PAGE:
Crowning Anguish: Memoirs of a Persian Princess from the Harem to Modernity 1884-1914

By Ringer, Monica | Washington Report on Middle East Affairs, August 1994 | Go to article overview

Crowning Anguish: Memoirs of a Persian Princess from the Harem to Modernity 1884-1914


Ringer, Monica, Washington Report on Middle East Affairs


Crowning Anguish: Memoirs Of a Persian Princess From The Harem to Modernity 1884-1914

By Taj al-Saltana, edited with introduction and notes by Abbas Amanat. Mage Publishers, Washington, DC, 1993, 345 pp. List: $14.95; AET: $11.95.

Reviewed by Monica Ringer

The publication of Taj al-Saltana's memoirs in English finally provides the non-Persian reader with one of the more critical pieces of literature available on Iran's Qajar period (1722-1921), which directly preceded the rule of Reza Shah and Muhammad Reza Shah Pahlavi.

Daughter of the famous Naser al-Din Shah Qajar who ruled from 1848 to 1896 and was the first Iranian shah to travel to Europe, Taj al-Saltana provides a unique perspective on court life as well as on international affairs of her time. While tales about harem life abound, hers is the only known account written by an insider. No-where else, for example, can a reader find such detailed descriptions of venomous harem intrigues, and the lonely and often cruel environment in which they unfolded.

Her colorful, candid and often amusing anecdotes provide real insight into her life as a woman, a member of the royal household, and a keen and intelligent observer of the emerging chasms in Iran's social, cultural, and political spheres.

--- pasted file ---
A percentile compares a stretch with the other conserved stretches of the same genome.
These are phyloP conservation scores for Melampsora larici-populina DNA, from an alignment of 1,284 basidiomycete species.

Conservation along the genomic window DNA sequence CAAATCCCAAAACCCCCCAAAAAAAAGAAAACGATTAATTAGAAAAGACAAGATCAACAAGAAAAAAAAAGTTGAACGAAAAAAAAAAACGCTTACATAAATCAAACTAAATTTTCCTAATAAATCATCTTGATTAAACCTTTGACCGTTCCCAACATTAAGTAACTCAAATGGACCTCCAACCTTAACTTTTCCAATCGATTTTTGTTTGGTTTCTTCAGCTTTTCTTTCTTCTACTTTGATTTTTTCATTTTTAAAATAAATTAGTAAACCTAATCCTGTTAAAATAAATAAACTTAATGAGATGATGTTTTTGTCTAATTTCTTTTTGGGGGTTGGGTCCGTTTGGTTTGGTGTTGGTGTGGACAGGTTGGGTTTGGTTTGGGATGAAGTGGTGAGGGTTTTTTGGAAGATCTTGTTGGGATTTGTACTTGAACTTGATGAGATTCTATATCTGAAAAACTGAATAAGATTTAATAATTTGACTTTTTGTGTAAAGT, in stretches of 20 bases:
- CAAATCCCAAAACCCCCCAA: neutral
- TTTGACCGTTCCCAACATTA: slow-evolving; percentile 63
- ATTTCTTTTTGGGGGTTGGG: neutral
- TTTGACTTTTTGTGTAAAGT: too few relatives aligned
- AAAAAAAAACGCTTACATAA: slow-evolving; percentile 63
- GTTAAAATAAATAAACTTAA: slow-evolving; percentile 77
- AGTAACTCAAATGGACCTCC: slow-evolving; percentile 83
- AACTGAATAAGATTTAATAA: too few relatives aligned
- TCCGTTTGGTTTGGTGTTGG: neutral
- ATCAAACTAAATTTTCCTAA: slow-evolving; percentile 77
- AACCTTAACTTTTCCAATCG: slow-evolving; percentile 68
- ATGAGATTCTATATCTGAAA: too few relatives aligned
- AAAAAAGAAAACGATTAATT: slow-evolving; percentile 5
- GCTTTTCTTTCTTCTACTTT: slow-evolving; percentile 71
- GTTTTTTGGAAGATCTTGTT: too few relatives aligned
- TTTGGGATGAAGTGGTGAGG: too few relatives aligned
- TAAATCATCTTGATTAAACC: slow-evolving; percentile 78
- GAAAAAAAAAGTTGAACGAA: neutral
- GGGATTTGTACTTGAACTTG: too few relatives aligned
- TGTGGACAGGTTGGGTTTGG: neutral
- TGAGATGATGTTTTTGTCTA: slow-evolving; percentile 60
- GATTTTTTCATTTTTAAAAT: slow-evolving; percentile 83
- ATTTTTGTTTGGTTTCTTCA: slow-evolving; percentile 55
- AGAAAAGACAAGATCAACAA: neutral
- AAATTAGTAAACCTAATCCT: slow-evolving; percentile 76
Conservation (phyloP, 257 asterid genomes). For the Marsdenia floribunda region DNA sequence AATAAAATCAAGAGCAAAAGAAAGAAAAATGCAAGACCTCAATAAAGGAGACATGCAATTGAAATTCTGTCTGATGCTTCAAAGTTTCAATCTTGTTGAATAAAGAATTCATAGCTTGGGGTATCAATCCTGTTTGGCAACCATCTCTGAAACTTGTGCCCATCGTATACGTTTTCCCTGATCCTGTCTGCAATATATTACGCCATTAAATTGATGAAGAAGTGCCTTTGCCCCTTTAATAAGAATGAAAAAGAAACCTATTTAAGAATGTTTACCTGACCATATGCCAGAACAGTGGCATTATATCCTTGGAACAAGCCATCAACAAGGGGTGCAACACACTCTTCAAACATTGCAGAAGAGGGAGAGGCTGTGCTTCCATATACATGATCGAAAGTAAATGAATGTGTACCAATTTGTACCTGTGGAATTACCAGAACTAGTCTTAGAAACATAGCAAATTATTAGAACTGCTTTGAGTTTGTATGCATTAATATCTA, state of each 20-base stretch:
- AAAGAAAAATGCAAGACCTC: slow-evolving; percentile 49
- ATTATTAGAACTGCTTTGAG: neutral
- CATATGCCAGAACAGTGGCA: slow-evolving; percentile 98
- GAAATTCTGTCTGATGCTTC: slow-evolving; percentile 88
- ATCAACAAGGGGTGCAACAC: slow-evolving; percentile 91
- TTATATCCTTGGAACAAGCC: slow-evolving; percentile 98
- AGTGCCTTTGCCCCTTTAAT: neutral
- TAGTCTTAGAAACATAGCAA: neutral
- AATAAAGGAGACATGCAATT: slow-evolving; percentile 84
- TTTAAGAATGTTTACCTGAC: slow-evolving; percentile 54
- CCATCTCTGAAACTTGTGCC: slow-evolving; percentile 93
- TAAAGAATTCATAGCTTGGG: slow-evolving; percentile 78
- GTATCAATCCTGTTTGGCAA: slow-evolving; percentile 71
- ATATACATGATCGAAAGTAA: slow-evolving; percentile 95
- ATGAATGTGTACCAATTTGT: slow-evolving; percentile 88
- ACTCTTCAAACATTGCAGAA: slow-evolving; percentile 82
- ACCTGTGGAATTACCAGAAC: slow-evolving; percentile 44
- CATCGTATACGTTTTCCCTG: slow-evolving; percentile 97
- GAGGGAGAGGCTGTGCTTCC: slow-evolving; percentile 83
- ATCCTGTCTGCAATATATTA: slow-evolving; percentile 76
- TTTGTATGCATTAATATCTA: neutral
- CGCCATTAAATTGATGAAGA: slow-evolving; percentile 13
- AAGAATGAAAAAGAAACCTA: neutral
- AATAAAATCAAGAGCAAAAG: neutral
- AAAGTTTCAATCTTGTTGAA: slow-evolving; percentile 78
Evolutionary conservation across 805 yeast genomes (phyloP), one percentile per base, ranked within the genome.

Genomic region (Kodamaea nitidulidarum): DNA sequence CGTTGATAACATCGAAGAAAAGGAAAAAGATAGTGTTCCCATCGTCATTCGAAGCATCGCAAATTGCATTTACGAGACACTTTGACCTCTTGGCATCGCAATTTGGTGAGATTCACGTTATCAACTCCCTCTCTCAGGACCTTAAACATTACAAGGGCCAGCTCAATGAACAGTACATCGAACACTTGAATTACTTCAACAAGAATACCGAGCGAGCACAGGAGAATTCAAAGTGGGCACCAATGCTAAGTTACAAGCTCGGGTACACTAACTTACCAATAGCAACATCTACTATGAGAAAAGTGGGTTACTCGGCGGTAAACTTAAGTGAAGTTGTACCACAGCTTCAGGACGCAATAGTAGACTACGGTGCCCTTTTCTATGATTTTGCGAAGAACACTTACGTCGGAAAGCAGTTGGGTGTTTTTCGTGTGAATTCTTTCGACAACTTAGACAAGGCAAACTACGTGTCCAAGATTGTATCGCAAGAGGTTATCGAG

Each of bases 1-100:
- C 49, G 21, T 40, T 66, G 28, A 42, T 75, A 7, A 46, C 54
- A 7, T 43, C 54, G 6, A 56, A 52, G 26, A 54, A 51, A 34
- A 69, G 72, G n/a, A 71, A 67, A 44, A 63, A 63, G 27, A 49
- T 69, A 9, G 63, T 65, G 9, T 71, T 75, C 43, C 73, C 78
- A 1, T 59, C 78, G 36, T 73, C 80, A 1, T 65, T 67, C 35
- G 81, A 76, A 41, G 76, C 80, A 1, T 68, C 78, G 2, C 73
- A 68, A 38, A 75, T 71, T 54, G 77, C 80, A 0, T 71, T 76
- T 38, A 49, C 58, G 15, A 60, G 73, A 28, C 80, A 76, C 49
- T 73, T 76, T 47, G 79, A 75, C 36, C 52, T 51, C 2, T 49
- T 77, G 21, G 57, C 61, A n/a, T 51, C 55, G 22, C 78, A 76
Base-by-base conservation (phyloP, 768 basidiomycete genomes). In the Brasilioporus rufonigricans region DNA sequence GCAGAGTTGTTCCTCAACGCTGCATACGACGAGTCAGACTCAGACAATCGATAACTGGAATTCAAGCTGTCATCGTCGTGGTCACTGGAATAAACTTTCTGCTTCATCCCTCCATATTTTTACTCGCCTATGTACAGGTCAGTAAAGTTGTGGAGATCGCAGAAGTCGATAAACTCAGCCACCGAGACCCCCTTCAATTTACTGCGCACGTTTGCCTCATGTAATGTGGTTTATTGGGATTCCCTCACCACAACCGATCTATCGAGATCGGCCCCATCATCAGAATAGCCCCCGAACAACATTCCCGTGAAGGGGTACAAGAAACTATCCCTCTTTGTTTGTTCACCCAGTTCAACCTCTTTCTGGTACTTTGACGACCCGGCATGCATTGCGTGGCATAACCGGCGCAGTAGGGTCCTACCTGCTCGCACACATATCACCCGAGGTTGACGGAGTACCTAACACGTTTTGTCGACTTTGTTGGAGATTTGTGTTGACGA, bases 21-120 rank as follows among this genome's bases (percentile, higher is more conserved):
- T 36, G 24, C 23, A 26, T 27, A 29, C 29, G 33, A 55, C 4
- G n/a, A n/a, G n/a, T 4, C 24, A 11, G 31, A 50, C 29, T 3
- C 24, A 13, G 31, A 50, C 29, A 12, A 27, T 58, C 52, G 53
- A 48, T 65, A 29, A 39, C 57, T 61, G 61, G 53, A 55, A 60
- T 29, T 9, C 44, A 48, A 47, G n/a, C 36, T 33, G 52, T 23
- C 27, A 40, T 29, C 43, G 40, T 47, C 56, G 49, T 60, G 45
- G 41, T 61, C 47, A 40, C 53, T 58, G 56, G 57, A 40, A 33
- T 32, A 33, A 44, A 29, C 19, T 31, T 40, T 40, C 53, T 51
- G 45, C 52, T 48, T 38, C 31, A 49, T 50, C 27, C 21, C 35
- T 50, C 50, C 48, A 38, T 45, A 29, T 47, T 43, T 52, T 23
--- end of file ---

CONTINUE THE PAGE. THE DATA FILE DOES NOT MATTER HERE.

Taj al-Saltana witnessed the crucial juncture in Iranian history when traditional norms and attitudes began to be questioned, when European culture and political ideas were taken up by reformers and writers, and when a new, politically engaged intelligentsia first emerged.

In 1905, political reformers and leading members of the religious establishment joined together to limit governmental arbitrariness, and forced the shah to accept a constitution. By 1911, however, the alliance between the reformers and the religious establishment disintegrated as it became clear that their goals were mutually incompatible. The dissolution of this alliance presaged the ideological and cultural split which has continued to divide Iranian society to this day.

Writing in 1914, Taj al-Saltana looks back on the ultimate failure of the Constitutional Revolution of 1905-11 to establish anything more than a token parliament, and testifies to the frustration felt by many reformers and reform-minded observers over the continued arbitrary and inefficient nature of government. …

The rest of this article is only available to active members of Questia

Sign up now for a free, 1-day trial and receive full access to:

  • Questia's entire collection
  • Automatic bibliography creation
  • More helpful research tools like notes, citations, and highlights
  • Ad-free environment

Already a member? Log in now.

Notes for this article

Add a new note
If you are trying to select text to create highlights or citations, remember that you must now click or tap on the first word, and then click or tap on the last word.
One moment ...